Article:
Posted in Deconstructing Scientology, Graduating from Scientology, l. ron hubbard, Memoirs of a Scientology Warrior, Scientology
Tagged "mark rathbun", Christianity, David Miscavige, Elaine Pagels, Gospel of Mary Magdalene, Gospel of Thomas, Jesus, l. ron hubbard, marty rathbun, Monotheism and Scientology, scientology
Here are some thoughts that may make Christmas more meaningful.
by Mohandas K. Gandhi:
My Christian friends have told me on a few occasions that because I do not accept Christ as the only son of God, it is impossible for me to understand the profound significance of his teachings. I believe that this is an erroneous point of view, and that such an estimate is incompatible with the message that Jesus gave to the world. For he was certainly the highest example of one who wished to give everything, asking nothing in return, and not caring what creed might happen to be professed by the recipient. I am sure that if he were living here now among men, he would bless the lives of many who perhaps have never even heard his name, if only their lives embodied the virtues of which he was a living example on earth: the virtues of loving one’s neighbor as oneself and of doing good and charitable works among one’s fellow men.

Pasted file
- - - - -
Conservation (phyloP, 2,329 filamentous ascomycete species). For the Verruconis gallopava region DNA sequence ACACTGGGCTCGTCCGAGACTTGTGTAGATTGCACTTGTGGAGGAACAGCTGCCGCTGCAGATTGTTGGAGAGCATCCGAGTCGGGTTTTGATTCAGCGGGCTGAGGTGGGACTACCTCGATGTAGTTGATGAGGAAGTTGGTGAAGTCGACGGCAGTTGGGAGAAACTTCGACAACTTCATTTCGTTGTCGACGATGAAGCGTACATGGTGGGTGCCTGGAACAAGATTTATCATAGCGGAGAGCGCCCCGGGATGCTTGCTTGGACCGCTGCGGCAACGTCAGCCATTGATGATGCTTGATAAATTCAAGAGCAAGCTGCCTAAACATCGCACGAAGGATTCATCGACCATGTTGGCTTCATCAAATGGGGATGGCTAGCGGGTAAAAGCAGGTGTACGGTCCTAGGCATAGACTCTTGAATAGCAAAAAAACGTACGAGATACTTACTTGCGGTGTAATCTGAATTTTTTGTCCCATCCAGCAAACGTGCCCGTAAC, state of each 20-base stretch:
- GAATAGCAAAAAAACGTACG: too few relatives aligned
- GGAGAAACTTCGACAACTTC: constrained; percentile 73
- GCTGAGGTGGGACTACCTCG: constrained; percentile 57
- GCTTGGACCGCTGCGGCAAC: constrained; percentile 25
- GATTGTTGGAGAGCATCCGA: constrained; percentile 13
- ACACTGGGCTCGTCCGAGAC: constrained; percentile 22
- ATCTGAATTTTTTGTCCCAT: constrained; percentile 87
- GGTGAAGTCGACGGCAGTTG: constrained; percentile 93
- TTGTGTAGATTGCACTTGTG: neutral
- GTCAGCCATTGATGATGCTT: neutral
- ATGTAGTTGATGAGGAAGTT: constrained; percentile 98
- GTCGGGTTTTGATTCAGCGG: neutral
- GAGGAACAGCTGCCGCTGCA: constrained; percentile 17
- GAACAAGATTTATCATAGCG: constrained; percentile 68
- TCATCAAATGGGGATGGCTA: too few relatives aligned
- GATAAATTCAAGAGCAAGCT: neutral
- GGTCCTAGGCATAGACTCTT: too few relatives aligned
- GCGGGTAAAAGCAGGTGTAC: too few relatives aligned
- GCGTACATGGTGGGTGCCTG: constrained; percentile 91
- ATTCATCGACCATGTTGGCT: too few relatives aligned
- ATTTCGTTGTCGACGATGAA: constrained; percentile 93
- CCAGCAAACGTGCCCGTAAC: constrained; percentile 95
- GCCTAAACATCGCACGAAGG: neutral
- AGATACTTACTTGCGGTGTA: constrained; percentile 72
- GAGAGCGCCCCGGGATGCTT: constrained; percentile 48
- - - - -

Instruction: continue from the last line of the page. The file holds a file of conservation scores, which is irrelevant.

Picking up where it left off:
What then does Jesus mean to me? To me he was one of the greatest teachers humanity has ever had. To his believers he was God’s only-begotten Son. Could the fact that I do or do not accept this belief make Jesus have any more or less influence in my life? Is all the grandeur of his teaching and of his doctrine to be forbidden to me? I cannot believe so.
To me it implies a spiritual birth. My interpretation, in other words, is that in Jesus’ own life is the key to his nearness to God; that he expressed, as no other could, the spirit and will of God. It is in this sense that I see him and recognize him as the son of God.